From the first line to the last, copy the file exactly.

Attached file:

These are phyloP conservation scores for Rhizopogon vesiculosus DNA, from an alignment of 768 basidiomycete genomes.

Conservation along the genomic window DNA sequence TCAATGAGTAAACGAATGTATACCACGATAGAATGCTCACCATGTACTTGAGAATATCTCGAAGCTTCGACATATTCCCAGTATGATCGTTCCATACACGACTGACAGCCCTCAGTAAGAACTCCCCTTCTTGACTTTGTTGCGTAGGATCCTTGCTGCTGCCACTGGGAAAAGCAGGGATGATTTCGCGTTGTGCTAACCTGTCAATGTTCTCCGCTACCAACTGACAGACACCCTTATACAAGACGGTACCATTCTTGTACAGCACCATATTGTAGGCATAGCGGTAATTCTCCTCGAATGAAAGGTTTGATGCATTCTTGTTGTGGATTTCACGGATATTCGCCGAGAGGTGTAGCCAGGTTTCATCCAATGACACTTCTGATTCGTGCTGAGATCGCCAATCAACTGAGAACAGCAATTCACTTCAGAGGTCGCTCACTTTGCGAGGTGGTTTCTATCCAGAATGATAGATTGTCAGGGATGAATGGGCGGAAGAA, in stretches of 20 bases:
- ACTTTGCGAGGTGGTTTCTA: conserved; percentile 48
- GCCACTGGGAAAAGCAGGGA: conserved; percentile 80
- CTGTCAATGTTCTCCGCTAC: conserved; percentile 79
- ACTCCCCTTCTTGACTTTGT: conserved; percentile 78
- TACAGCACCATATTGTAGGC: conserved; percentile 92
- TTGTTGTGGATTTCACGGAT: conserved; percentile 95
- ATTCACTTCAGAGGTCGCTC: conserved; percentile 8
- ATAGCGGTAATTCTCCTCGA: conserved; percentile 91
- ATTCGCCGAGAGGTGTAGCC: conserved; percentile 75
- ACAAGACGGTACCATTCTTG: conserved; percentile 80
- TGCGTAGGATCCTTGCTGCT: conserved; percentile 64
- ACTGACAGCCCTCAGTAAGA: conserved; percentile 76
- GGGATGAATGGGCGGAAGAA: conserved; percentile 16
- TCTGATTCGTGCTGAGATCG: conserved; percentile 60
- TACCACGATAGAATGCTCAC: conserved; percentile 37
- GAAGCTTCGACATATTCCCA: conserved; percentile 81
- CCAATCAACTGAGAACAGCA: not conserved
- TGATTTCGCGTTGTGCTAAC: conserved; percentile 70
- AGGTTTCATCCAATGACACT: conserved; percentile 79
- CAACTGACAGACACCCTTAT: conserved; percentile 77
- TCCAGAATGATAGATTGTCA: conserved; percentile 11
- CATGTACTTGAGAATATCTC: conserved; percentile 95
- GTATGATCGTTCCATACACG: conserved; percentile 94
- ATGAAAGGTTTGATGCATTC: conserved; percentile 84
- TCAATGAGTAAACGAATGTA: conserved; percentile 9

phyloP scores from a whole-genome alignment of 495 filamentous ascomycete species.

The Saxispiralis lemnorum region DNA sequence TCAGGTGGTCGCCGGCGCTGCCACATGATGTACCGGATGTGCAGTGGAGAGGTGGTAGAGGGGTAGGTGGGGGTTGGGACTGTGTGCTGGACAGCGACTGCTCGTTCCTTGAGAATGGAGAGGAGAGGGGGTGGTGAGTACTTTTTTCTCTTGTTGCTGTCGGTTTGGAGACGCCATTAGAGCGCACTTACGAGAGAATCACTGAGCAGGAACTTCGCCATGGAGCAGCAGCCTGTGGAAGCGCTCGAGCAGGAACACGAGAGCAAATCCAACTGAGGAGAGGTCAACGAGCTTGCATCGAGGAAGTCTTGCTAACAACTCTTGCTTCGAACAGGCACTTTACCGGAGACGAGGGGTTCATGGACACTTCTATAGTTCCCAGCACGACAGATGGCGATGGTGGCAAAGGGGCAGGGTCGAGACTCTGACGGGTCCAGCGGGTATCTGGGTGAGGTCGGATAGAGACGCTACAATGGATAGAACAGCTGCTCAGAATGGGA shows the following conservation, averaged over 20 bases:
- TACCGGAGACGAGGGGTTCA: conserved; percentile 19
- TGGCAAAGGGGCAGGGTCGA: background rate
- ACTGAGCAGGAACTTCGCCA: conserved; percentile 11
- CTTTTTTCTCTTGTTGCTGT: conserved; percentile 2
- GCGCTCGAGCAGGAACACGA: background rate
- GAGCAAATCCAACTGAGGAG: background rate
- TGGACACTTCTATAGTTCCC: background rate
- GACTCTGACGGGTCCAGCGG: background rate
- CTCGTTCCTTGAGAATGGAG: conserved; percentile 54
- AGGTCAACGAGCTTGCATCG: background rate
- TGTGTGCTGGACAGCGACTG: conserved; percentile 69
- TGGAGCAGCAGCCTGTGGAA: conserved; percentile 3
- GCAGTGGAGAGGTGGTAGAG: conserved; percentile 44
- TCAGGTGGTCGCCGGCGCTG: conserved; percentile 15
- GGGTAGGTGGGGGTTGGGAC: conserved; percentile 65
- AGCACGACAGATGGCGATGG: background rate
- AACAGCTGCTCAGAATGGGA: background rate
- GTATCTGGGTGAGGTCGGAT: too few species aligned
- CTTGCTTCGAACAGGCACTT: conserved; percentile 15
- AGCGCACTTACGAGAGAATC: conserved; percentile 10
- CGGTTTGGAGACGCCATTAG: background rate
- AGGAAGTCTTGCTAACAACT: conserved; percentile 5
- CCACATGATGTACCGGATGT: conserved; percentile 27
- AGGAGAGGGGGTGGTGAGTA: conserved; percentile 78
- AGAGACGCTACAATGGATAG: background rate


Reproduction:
These are phyloP conservation scores for Rhizopogon vesiculosus DNA, from an alignment of 768 basidiomycete genomes.

Conservation along the genomic window DNA sequence TCAATGAGTAAACGAATGTATACCACGATAGAATGCTCACCATGTACTTGAGAATATCTCGAAGCTTCGACATATTCCCAGTATGATCGTTCCATACACGACTGACAGCCCTCAGTAAGAACTCCCCTTCTTGACTTTGTTGCGTAGGATCCTTGCTGCTGCCACTGGGAAAAGCAGGGATGATTTCGCGTTGTGCTAACCTGTCAATGTTCTCCGCTACCAACTGACAGACACCCTTATACAAGACGGTACCATTCTTGTACAGCACCATATTGTAGGCATAGCGGTAATTCTCCTCGAATGAAAGGTTTGATGCATTCTTGTTGTGGATTTCACGGATATTCGCCGAGAGGTGTAGCCAGGTTTCATCCAATGACACTTCTGATTCGTGCTGAGATCGCCAATCAACTGAGAACAGCAATTCACTTCAGAGGTCGCTCACTTTGCGAGGTGGTTTCTATCCAGAATGATAGATTGTCAGGGATGAATGGGCGGAAGAA, in stretches of 20 bases:
- ACTTTGCGAGGTGGTTTCTA: conserved; percentile 48
- GCCACTGGGAAAAGCAGGGA: conserved; percentile 80
- CTGTCAATGTTCTCCGCTAC: conserved; percentile 79
- ACTCCCCTTCTTGACTTTGT: conserved; percentile 78
- TACAGCACCATATTGTAGGC: conserved; percentile 92
- TTGTTGTGGATTTCACGGAT: conserved; percentile 95
- ATTCACTTCAGAGGTCGCTC: conserved; percentile 8
- ATAGCGGTAATTCTCCTCGA: conserved; percentile 91
- ATTCGCCGAGAGGTGTAGCC: conserved; percentile 75
- ACAAGACGGTACCATTCTTG: conserved; percentile 80
- TGCGTAGGATCCTTGCTGCT: conserved; percentile 64
- ACTGACAGCCCTCAGTAAGA: conserved; percentile 76
- GGGATGAATGGGCGGAAGAA: conserved; percentile 16
- TCTGATTCGTGCTGAGATCG: conserved; percentile 60
- TACCACGATAGAATGCTCAC: conserved; percentile 37
- GAAGCTTCGACATATTCCCA: conserved; percentile 81
- CCAATCAACTGAGAACAGCA: not conserved
- TGATTTCGCGTTGTGCTAAC: conserved; percentile 70
- AGGTTTCATCCAATGACACT: conserved; percentile 79
- CAACTGACAGACACCCTTAT: conserved; percentile 77
- TCCAGAATGATAGATTGTCA: conserved; percentile 11
- CATGTACTTGAGAATATCTC: conserved; percentile 95
- GTATGATCGTTCCATACACG: conserved; percentile 94
- ATGAAAGGTTTGATGCATTC: conserved; percentile 84
- TCAATGAGTAAACGAATGTA: conserved; percentile 9

phyloP scores from a whole-genome alignment of 495 filamentous ascomycete species.

The Saxispiralis lemnorum region DNA sequence TCAGGTGGTCGCCGGCGCTGCCACATGATGTACCGGATGTGCAGTGGAGAGGTGGTAGAGGGGTAGGTGGGGGTTGGGACTGTGTGCTGGACAGCGACTGCTCGTTCCTTGAGAATGGAGAGGAGAGGGGGTGGTGAGTACTTTTTTCTCTTGTTGCTGTCGGTTTGGAGACGCCATTAGAGCGCACTTACGAGAGAATCACTGAGCAGGAACTTCGCCATGGAGCAGCAGCCTGTGGAAGCGCTCGAGCAGGAACACGAGAGCAAATCCAACTGAGGAGAGGTCAACGAGCTTGCATCGAGGAAGTCTTGCTAACAACTCTTGCTTCGAACAGGCACTTTACCGGAGACGAGGGGTTCATGGACACTTCTATAGTTCCCAGCACGACAGATGGCGATGGTGGCAAAGGGGCAGGGTCGAGACTCTGACGGGTCCAGCGGGTATCTGGGTGAGGTCGGATAGAGACGCTACAATGGATAGAACAGCTGCTCAGAATGGGA shows the following conservation, averaged over 20 bases:
- TACCGGAGACGAGGGGTTCA: conserved; percentile 19
- TGGCAAAGGGGCAGGGTCGA: background rate
- ACTGAGCAGGAACTTCGCCA: conserved; percentile 11
- CTTTTTTCTCTTGTTGCTGT: conserved; percentile 2
- GCGCTCGAGCAGGAACACGA: background rate
- GAGCAAATCCAACTGAGGAG: background rate
- TGGACACTTCTATAGTTCCC: background rate
- GACTCTGACGGGTCCAGCGG: background rate
- CTCGTTCCTTGAGAATGGAG: conserved; percentile 54
- AGGTCAACGAGCTTGCATCG: background rate
- TGTGTGCTGGACAGCGACTG: conserved; percentile 69
- TGGAGCAGCAGCCTGTGGAA: conserved; percentile 3
- GCAGTGGAGAGGTGGTAGAG: conserved; percentile 44
- TCAGGTGGTCGCCGGCGCTG: conserved; percentile 15
- GGGTAGGTGGGGGTTGGGAC: conserved; percentile 65
- AGCACGACAGATGGCGATGG: background rate
- AACAGCTGCTCAGAATGGGA: background rate
- GTATCTGGGTGAGGTCGGAT: too few species aligned
- CTTGCTTCGAACAGGCACTT: conserved; percentile 15
- AGCGCACTTACGAGAGAATC: conserved; percentile 10
- CGGTTTGGAGACGCCATTAG: background rate
- AGGAAGTCTTGCTAACAACT: conserved; percentile 5
- CCACATGATGTACCGGATGT: conserved; percentile 27
- AGGAGAGGGGGTGGTGAGTA: conserved; percentile 78
- AGAGACGCTACAATGGATAG: background rate